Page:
Scientific Name : Panthera pardus
Indian leopard (Panthera pardus fusca) is a leopard subspecies widely distributed on the Indian subcontinent. The Leopard is a medium-sized is a member of the “Big Cat” family, the Leopard is an agile and opportunistic hunter that has been able to exploit habitats unused by other large felines as it spends a great deal of its time high in the tree branches.
The Leopard has a long and slender body that is supported by short, stocky legs and a long tail that is used to aid balance whilst in the trees. Leopards can vary greatly in their colouration and markings depending on their surrounding habitat, with those found on open grasslands having a light yellow background coat where those that are found in forests tend to be darker in colour and with more markings. The dark, ring-like patterns that cover the Leopard’s coat are called rosettes, but these turn to solid spots on the face and limbs (and rings on the tail) and provide the Leopard with camouflage into the surrounding environment.
Leopards are incredibly strong and muscular and are able to pull themselves up trees using their legs and retractable claws. Like a number of other large feline species, the Leopard is able to draw their claws into folds of skin on their paws to ensure that they are not blunted whilst the animal is walking about. Their keen hearing and sight coupled with their long and very sensitive whiskers, means that Leopards are also incredibly well adapted for hunting under the cover of night.
The Leopard can be found inhabiting numerous different areas providing that there is a good source of cover and an ample supply of food including tropical rain forests, tree-lined Savannah, barren deserts and mountain highlands.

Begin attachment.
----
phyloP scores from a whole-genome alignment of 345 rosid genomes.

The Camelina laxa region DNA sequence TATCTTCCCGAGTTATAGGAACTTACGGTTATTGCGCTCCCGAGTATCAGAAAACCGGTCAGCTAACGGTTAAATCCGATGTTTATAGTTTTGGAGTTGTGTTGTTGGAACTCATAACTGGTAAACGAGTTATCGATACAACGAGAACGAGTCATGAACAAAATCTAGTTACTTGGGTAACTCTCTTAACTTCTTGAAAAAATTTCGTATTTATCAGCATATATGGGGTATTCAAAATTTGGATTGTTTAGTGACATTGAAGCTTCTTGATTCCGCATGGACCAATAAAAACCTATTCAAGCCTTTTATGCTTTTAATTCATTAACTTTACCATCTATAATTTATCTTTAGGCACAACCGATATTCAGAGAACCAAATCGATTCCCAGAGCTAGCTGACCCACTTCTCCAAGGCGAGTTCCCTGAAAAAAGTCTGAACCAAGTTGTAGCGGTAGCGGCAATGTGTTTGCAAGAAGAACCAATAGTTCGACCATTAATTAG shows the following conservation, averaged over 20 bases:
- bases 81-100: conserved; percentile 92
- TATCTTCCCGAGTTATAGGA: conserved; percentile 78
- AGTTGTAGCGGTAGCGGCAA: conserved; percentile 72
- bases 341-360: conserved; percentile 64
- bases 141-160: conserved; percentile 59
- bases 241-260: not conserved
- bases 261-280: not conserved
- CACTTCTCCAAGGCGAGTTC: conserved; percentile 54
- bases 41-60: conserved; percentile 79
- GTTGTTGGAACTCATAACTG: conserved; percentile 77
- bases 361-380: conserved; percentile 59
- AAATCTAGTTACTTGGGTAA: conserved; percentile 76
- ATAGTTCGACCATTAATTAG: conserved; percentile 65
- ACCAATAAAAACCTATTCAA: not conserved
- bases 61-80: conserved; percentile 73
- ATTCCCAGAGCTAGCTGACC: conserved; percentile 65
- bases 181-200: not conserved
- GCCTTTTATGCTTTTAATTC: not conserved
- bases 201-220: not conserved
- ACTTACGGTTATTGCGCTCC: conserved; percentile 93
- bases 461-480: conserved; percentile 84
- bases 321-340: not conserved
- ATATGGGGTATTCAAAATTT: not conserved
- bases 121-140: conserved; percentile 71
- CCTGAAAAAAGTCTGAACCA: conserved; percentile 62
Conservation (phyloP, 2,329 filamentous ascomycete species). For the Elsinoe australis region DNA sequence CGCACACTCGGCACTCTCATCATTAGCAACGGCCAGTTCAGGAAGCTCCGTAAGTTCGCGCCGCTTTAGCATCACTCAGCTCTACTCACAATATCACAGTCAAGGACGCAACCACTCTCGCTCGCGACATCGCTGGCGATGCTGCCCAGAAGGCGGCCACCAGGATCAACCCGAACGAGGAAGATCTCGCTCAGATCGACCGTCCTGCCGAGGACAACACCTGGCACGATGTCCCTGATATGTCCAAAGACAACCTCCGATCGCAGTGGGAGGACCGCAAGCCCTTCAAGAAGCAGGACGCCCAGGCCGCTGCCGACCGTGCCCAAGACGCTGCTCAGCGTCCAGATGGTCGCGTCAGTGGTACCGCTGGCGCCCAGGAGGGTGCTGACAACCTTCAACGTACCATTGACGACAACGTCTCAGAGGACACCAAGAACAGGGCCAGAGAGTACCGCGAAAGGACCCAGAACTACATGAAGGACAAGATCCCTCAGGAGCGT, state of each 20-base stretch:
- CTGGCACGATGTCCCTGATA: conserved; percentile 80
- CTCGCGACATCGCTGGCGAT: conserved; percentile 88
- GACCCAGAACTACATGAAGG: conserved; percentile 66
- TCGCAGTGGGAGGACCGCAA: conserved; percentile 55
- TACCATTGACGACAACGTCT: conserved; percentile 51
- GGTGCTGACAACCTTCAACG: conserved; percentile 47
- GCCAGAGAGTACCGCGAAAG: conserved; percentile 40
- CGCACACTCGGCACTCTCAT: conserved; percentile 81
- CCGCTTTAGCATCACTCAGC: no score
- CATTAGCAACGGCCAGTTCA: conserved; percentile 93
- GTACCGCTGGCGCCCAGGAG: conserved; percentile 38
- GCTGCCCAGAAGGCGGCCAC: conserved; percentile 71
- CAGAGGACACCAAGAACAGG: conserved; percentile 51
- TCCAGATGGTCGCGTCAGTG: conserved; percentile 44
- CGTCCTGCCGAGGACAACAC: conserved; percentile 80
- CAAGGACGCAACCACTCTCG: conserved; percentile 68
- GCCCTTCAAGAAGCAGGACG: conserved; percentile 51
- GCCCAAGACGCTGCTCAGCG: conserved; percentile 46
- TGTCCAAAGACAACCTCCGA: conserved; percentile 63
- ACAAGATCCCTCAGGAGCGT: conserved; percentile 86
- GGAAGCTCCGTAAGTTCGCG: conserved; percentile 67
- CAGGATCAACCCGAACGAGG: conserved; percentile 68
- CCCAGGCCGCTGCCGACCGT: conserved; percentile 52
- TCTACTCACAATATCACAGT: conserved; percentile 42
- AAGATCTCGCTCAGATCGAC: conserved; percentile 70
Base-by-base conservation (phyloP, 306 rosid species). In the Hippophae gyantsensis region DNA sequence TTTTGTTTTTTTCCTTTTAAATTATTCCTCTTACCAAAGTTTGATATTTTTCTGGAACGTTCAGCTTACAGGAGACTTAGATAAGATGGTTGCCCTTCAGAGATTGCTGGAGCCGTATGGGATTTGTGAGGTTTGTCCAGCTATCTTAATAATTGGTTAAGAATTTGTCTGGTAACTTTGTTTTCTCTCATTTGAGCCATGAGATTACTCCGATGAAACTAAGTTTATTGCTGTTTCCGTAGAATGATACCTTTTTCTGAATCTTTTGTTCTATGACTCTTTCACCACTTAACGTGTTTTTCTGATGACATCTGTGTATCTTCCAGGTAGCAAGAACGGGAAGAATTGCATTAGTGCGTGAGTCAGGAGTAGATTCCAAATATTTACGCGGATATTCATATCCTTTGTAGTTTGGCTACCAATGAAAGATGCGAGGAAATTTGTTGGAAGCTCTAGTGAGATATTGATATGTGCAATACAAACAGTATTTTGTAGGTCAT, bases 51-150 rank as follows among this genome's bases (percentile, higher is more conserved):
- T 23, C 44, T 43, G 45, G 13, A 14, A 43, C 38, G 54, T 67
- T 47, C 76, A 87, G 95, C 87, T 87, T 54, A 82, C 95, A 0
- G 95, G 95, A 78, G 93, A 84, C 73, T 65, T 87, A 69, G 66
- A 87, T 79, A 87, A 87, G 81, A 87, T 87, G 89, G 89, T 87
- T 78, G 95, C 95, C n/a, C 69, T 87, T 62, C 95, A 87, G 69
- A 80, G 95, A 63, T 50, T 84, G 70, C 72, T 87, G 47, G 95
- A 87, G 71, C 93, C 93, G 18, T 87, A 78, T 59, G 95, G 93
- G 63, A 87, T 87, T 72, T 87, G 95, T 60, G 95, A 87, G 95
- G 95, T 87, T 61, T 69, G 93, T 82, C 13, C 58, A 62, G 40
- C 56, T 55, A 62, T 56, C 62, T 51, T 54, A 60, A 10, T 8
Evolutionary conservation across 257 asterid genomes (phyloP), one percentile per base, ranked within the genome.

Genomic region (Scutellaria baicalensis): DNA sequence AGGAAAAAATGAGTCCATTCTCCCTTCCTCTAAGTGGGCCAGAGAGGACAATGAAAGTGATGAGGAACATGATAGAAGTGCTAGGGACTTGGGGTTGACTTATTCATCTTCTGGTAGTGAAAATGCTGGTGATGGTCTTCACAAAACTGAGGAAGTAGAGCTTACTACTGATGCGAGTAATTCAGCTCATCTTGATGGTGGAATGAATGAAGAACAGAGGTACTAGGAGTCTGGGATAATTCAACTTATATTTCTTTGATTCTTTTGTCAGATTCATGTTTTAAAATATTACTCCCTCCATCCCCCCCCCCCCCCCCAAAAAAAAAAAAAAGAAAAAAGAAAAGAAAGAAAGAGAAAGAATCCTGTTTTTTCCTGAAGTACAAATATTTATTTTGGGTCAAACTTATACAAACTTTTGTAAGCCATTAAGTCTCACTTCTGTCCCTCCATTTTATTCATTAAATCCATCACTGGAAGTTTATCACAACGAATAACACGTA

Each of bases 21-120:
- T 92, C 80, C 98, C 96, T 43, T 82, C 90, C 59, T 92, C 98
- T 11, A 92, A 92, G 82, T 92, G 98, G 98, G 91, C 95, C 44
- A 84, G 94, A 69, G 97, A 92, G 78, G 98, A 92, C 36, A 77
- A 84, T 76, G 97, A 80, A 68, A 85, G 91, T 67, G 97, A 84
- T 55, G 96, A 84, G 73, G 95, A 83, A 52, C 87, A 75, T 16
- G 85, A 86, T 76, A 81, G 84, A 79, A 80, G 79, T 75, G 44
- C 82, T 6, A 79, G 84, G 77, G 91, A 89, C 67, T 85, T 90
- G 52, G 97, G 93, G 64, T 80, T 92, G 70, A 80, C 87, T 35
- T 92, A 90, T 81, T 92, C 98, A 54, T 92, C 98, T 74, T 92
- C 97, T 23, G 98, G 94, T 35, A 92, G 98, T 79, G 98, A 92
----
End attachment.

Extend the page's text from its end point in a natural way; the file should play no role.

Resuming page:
The Leopard is a solitary and nocturnal hunter that hunts both on the ground and in the trees. They are excellent climbers and spend the vast majority of the daytime hours resting in the shade of the branches in the trees or under a sheltered rock. They are quite unique amongst large felines as Leopards rely heavily on being able to get close enough to their prey before ambushing it, rather than expelling vast amounts of energy in a high-speed chase.
Throughout their natural range, Leopards have no distinctive breeding season with females instead being able to reproduce every couple of months. After a gestation period that lasts for around three months, the female Leopard gives birth to between 2 and 6 cubs that are born blind and weigh just half a kilo. Leopard cubs are incredibly vulnerable in the wild and so remain hidden in dense vegetation until they are able to follow their mother around at between 6 and 8 weeks of age, camouflaged by their dark, woolly fur and blurry spots.
Hunting of Indian leopards for the illegal wildlife trade is the biggest threat to their survival. They are also threatened by loss and fragmentation of habitat and various levels of human–leopard conflict in human–dominated landscapes. A significant immediate threat to wild leopard populations is the illegal trade in poached skins and body parts between India, Nepal and China.
Expansion of agriculturally used land, encroachment of humans and their livestock into protected areas are main factors contributing to habitat loss and decrease of wild prey. As a result, leopards approach human settlements, where they are tempted to prey on dogs, pigs and goats — domestic livestock, which constitutes an important part of their diet, if they live on the periphery of human habitations. Human–leopard conflict situations ensue, and have increased in recent years. In retaliation for attacks on livestock, leopards are shot, poisoned and trapped in snares.
Despite their adaptability to differing surroundings, Leopard populations in parts of their natural range are declining due to both habitat loss to the timber industry and agriculture, and hunting by Humans as trophies and for their meat and fur.
Today, the Leopard is listed by the IUCN as being an animal that is Near Threatened.